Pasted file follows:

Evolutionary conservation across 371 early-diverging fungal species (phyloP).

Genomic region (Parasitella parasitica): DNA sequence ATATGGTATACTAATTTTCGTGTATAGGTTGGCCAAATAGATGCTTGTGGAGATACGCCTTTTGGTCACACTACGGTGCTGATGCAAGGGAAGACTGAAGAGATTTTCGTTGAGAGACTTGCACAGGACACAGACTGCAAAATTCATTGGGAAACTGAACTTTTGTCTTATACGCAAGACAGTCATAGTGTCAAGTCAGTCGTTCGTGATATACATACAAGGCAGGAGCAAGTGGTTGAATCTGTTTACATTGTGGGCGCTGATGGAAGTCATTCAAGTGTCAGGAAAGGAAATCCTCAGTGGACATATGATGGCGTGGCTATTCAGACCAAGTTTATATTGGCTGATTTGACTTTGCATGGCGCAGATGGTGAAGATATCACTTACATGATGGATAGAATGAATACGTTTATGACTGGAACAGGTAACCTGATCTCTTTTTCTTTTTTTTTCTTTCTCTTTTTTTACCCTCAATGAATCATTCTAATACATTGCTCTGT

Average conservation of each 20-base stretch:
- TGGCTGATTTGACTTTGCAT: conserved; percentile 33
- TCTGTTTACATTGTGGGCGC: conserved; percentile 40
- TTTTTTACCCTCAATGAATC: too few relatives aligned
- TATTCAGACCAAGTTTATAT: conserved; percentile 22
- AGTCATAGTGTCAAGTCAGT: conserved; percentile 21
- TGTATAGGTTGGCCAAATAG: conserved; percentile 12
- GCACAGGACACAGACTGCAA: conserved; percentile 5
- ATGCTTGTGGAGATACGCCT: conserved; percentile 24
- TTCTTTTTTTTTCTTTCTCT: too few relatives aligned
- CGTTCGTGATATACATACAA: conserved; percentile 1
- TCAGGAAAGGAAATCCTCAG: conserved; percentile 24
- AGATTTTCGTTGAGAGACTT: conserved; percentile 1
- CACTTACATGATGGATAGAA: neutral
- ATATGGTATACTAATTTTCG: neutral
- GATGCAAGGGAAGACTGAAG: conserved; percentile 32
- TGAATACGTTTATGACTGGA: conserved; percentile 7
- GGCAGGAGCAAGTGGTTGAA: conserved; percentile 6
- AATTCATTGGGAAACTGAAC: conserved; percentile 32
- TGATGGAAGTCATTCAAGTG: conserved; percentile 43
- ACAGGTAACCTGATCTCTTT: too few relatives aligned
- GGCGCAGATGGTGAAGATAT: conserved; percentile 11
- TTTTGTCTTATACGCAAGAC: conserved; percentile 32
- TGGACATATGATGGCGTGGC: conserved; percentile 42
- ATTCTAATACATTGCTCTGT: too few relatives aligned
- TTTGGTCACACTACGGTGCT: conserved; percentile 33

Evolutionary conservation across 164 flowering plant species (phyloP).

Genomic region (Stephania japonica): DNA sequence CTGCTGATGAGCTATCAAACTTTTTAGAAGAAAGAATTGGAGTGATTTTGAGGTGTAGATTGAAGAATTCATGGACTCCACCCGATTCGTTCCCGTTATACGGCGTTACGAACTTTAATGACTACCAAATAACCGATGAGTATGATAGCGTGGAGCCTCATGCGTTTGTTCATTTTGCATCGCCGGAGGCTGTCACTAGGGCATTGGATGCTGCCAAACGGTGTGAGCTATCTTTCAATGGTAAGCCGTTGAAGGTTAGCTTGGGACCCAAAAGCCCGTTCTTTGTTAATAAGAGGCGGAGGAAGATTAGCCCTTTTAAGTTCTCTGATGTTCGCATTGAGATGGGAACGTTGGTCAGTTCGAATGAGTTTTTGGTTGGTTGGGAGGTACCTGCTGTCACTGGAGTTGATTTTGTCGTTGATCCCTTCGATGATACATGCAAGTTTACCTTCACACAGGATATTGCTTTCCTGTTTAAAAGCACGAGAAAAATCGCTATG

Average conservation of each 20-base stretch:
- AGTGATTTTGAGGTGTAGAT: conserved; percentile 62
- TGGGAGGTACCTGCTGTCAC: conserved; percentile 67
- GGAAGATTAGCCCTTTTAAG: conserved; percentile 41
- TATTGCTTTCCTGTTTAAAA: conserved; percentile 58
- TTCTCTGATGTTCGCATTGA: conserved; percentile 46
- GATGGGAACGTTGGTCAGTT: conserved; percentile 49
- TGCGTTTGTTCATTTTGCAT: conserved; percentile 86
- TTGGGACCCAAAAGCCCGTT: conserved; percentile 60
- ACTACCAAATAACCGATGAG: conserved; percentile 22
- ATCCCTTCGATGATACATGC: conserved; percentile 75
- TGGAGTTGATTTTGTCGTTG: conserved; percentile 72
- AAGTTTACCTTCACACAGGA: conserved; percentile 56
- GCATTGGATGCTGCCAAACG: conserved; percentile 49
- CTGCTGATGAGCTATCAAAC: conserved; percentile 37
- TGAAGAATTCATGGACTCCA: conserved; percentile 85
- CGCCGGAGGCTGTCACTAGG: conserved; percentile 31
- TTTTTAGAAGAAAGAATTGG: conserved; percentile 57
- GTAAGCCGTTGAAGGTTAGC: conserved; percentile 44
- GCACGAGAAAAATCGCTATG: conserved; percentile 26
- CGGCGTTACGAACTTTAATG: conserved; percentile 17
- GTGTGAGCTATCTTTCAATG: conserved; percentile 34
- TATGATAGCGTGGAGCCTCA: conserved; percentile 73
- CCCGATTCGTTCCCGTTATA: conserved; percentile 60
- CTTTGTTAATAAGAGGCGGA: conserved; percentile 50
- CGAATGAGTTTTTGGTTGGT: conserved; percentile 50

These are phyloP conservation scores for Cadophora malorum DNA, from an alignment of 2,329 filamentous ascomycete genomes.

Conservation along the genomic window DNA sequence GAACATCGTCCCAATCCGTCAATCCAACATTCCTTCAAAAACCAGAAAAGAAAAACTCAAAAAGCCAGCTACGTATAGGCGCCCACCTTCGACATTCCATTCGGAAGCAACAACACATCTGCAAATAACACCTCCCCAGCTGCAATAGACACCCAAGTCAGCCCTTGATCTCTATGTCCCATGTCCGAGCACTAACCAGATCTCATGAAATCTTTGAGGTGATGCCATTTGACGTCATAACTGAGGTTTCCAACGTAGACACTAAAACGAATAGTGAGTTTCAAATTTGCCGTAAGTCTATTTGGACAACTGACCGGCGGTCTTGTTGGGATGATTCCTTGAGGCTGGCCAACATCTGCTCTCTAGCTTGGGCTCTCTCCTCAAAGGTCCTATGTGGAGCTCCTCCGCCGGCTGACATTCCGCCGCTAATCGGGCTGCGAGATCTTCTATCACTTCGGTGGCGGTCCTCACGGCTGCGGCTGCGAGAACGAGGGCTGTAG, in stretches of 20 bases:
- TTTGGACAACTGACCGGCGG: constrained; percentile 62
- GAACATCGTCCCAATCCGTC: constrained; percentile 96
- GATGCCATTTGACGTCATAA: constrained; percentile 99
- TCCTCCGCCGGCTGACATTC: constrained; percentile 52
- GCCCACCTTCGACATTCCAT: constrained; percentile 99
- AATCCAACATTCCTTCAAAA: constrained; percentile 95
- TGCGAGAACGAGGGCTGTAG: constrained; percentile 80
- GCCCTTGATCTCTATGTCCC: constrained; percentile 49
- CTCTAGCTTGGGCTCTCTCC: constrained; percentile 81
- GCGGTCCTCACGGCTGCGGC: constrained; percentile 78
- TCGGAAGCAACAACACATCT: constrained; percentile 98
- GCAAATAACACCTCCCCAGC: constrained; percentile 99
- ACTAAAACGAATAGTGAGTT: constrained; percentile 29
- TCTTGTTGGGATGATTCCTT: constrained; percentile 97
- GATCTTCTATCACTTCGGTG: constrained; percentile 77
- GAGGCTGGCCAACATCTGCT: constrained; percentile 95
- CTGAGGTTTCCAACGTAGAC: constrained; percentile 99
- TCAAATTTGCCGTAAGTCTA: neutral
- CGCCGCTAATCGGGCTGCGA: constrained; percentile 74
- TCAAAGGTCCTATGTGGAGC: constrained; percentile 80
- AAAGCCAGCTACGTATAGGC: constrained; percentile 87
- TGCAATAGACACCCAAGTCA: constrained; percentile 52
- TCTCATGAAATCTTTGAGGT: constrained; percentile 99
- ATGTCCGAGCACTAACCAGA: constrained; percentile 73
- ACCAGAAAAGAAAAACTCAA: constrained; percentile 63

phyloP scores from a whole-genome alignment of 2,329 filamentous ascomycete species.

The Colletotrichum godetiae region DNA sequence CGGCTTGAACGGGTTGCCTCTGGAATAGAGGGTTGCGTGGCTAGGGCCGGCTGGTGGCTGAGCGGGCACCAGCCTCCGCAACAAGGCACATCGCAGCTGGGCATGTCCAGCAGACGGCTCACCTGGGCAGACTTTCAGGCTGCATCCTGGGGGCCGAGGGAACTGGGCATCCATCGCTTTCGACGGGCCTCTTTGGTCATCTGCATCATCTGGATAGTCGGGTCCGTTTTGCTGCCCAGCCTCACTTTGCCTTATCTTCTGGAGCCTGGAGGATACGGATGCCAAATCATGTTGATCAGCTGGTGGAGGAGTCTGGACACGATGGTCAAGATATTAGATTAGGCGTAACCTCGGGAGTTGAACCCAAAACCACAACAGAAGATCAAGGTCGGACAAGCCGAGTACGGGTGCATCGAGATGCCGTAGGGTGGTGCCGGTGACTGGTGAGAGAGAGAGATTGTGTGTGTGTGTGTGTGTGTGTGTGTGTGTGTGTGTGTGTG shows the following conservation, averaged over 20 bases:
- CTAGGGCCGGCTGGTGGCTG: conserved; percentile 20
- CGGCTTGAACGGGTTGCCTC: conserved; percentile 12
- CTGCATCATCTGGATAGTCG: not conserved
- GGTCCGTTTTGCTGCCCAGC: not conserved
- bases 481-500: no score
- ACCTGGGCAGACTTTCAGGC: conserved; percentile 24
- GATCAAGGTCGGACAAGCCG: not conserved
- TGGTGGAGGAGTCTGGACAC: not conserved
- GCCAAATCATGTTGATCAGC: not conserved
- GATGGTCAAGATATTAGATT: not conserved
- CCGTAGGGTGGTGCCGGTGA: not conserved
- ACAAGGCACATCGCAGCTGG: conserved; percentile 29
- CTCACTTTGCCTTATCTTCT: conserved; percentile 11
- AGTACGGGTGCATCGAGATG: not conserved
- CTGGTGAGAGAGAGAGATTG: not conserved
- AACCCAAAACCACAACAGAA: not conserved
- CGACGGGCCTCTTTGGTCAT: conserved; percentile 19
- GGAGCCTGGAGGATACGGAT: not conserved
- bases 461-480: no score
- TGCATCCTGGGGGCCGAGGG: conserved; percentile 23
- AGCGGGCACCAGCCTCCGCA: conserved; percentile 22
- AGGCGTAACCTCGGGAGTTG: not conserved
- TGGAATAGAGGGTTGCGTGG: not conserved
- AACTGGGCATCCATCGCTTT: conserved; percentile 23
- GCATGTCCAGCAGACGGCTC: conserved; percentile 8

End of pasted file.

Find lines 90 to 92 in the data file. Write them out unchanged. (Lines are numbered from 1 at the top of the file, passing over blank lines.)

- bases 481-500: no score
- ACCTGGGCAGACTTTCAGGC: conserved; percentile 24
- GATCAAGGTCGGACAAGCCG: not conserved